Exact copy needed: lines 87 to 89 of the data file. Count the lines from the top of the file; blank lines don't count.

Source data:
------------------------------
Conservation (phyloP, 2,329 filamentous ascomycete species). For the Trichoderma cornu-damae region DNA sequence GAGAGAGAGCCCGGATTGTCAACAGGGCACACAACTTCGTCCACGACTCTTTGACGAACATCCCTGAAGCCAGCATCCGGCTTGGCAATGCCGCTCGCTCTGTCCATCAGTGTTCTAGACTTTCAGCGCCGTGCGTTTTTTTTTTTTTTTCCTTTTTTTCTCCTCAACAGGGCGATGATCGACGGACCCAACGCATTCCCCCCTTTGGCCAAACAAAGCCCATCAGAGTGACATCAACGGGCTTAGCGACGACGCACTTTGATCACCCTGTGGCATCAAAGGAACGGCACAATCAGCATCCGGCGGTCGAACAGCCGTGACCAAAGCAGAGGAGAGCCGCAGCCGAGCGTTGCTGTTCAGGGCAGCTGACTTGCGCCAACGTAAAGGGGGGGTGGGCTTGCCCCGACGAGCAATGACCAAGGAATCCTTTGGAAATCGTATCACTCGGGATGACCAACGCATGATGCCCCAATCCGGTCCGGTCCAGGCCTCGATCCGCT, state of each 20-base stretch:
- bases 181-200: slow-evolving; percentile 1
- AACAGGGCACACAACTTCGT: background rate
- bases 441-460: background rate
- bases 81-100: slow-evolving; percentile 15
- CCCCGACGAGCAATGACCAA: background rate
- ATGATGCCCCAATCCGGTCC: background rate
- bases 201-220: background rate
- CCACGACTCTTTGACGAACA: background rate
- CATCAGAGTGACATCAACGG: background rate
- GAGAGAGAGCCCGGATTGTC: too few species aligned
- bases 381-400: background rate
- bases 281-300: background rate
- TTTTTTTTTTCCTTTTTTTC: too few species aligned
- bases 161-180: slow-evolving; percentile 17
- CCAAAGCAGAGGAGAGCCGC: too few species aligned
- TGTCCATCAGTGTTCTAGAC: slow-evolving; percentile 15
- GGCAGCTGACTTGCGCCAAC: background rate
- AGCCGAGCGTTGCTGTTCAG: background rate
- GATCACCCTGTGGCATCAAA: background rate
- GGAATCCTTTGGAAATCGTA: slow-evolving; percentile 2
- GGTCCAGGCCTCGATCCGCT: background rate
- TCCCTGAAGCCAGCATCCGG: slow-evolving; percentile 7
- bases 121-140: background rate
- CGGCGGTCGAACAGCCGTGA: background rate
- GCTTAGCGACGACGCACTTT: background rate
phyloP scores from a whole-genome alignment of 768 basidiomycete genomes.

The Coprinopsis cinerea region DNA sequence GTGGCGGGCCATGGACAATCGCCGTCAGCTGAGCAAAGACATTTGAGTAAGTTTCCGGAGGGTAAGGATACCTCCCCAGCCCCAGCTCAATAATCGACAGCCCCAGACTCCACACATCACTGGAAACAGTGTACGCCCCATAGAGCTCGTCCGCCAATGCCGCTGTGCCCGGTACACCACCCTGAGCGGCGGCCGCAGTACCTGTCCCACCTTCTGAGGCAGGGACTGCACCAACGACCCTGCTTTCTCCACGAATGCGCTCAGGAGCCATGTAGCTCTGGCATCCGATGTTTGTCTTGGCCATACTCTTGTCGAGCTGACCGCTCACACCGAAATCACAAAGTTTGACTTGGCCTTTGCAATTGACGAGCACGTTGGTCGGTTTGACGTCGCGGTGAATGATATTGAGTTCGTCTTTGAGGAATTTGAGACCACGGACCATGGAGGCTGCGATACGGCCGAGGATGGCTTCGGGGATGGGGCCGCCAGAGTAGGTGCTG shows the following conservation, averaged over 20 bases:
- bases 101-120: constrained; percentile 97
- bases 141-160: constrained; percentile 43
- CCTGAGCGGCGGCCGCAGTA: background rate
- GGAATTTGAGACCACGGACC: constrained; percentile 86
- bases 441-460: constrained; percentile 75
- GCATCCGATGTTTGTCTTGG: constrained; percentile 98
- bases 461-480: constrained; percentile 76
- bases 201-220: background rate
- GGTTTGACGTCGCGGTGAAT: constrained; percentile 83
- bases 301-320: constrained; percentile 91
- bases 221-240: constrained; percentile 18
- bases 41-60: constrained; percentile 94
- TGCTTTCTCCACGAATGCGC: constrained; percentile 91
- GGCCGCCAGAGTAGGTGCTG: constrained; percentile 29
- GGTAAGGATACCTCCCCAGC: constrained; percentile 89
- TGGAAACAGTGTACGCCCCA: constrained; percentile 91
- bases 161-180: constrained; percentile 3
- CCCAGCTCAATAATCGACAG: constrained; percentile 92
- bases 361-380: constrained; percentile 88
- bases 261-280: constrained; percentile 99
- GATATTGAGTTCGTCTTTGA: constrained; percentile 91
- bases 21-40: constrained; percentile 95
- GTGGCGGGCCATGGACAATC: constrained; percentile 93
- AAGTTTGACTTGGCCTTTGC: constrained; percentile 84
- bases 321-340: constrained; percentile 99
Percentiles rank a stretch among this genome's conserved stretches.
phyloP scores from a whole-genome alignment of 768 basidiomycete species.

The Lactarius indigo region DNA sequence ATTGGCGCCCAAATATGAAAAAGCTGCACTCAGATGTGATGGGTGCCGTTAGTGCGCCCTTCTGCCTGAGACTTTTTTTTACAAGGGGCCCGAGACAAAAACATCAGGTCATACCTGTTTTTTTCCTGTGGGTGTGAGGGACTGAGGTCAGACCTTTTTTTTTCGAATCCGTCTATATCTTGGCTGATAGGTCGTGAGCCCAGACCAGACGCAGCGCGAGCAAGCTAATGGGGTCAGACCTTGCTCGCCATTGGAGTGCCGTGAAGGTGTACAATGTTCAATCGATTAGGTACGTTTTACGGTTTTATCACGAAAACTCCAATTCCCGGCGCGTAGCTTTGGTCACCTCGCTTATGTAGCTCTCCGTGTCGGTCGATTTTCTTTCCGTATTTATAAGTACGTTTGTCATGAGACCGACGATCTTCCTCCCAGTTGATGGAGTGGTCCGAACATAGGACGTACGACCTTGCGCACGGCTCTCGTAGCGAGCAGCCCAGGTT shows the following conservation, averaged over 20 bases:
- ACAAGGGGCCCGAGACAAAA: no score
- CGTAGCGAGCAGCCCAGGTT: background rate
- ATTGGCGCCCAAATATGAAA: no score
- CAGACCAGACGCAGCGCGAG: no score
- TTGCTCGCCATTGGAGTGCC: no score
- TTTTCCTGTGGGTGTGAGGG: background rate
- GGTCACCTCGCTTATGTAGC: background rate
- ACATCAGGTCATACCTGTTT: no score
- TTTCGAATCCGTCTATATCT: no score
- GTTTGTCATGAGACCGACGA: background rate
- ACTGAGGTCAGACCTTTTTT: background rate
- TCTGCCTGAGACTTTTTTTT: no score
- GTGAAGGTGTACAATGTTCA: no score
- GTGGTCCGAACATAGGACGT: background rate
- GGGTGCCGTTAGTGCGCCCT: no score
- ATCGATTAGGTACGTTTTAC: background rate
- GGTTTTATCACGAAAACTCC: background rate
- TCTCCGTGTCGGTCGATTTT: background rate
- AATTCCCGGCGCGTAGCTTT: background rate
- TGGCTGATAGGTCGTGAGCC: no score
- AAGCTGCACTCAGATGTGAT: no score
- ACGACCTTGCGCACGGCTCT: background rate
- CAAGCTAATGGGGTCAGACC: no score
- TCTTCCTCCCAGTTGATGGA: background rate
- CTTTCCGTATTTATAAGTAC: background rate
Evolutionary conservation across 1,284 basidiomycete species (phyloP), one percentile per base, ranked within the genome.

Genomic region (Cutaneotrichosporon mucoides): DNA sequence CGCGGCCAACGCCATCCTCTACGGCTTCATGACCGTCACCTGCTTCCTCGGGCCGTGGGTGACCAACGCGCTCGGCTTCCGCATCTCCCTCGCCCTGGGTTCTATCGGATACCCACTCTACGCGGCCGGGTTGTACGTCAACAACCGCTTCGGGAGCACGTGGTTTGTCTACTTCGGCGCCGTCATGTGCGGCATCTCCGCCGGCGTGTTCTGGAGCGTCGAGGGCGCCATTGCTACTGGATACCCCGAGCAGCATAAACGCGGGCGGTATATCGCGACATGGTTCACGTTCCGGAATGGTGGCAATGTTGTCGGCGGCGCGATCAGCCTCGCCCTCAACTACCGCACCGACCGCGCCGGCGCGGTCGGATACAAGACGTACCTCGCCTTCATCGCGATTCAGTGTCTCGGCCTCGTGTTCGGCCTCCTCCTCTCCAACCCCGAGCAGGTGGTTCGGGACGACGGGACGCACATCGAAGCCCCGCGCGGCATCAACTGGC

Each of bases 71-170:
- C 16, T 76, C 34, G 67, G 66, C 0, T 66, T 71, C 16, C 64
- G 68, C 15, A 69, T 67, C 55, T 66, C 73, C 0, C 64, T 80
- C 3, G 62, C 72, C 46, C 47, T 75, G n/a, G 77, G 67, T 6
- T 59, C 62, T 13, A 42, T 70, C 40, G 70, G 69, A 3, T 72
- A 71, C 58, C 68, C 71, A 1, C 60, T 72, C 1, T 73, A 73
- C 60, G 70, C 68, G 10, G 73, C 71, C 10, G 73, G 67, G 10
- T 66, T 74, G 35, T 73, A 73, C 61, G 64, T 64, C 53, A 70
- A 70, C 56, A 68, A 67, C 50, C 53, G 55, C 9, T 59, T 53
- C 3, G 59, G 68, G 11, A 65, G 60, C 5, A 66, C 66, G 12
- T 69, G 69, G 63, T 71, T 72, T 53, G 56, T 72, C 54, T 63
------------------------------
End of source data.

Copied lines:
- C 3, G 62, C 72, C 46, C 47, T 75, G n/a, G 77, G 67, T 6
- T 59, C 62, T 13, A 42, T 70, C 40, G 70, G 69, A 3, T 72
- A 71, C 58, C 68, C 71, A 1, C 60, T 72, C 1, T 73, A 73